VICTORIA -- Victoria's world-renowned Northwest Deuce Days car event is coming to an end, its founder announced on social media.

The event, which brought in hundreds of classic cars and thousands of visitors to the region every three years will not be returning to the Garden City.

"A big thank you to Victoria for all of the bike lanes, Northwest Deuce Days is history," said event creator Al Clark in a social media post earlier this week.

"After 21 years of hosting the event we have decided to call it quits. Thanks to everyone that supported it," he wrote.

Clark told CTV News that the decision to end Deuce Days was not an easy one, but the amount of work involved in hosting the event and the age of volunteers was beginning to weigh on the car show.

"It just got to the point that a lot of the volunteers are getting up in age," he said. "Not that they don't want to help anymore, but physically they can't."

He added that the COVID-19 pandemic added a wrinkle to planning the car show, which requires tens-of-thousands of dollars and roughly two years to organize.

"You don't want to start planning something and then find out you can't even go on," said Clark.

The most recent Northwest Deuce Days occurred in the summer of 2019, when approximately 1,400 cars – many of them dating back to the 1930s – flocked to Victoria.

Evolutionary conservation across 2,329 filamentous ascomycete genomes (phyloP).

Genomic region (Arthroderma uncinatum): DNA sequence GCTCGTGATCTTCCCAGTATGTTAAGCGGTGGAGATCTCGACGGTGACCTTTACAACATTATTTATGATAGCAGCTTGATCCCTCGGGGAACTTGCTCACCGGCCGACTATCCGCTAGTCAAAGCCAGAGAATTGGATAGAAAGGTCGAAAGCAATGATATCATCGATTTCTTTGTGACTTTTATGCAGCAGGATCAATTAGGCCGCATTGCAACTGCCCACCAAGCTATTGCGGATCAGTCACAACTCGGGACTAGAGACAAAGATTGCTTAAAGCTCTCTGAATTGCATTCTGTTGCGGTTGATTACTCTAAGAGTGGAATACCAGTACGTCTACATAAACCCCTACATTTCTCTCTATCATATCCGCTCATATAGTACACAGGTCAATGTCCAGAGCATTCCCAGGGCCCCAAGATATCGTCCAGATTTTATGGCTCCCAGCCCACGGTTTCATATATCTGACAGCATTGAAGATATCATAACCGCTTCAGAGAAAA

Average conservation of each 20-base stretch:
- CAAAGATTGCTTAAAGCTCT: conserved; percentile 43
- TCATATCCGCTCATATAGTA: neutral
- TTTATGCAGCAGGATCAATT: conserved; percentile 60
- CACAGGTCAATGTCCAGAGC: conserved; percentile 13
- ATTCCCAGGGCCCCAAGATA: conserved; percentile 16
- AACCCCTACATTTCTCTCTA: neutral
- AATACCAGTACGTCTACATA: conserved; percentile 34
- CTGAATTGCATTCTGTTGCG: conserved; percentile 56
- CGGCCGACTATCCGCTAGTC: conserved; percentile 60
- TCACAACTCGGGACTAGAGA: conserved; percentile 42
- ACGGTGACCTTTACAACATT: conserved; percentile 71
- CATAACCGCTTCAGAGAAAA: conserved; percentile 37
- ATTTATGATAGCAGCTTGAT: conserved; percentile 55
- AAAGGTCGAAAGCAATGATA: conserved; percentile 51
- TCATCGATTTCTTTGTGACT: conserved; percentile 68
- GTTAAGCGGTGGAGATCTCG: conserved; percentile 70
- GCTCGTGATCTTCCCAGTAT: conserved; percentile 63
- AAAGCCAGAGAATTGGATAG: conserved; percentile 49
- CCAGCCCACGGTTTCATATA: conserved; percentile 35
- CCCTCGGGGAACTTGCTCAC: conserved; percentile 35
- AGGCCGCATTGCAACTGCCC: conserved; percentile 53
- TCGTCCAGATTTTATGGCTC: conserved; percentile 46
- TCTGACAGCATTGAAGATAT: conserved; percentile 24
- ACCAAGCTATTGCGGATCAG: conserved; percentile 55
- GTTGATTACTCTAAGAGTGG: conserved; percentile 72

Participants came to the island from as far away as the southern U.S. and New Zealand, driving or shipping their prized cars across the world.

Clark says Northwest Deuce Days has drawn in professional drag racers and automotive moguls, such as Vic Edelbrock Jr., former president of Edelbrock, LLC, based in Los Angeles.

"I would never have expected that kind of turnout," said Clark. "Seeing all those people show up for a little show in Victoria was great."

The event first began in 1998 with 125 cars on display. It later grew to become an economic generator for the region, creating sweeping demand in downtown hotels whenever the event took place.

Clark says he's grateful for of the volunteers who helped produce Northwest Deuce Days.

"We would never have been able to pull it off without the help of all the volunteers," he said, adding that 150 volunteers participated in the 2019 event.

Some 90 of those volunteers were up at 3 a.m. before the most recent Northwest Deuce Days to park all of the vehicles across downtown Victoria, said Clark. He added that Tourism Victoria helped organize registration for the roughly 1,400 vehicles in attendance in 2019.

While Clark says that the classic cars were obviously a key part of the event, he says one of the aspects he'll miss the most is meeting people from across the world.

Now that Northwest Deuce Days is in his rearview mirror, Clarks says he plans to "play a little more golf."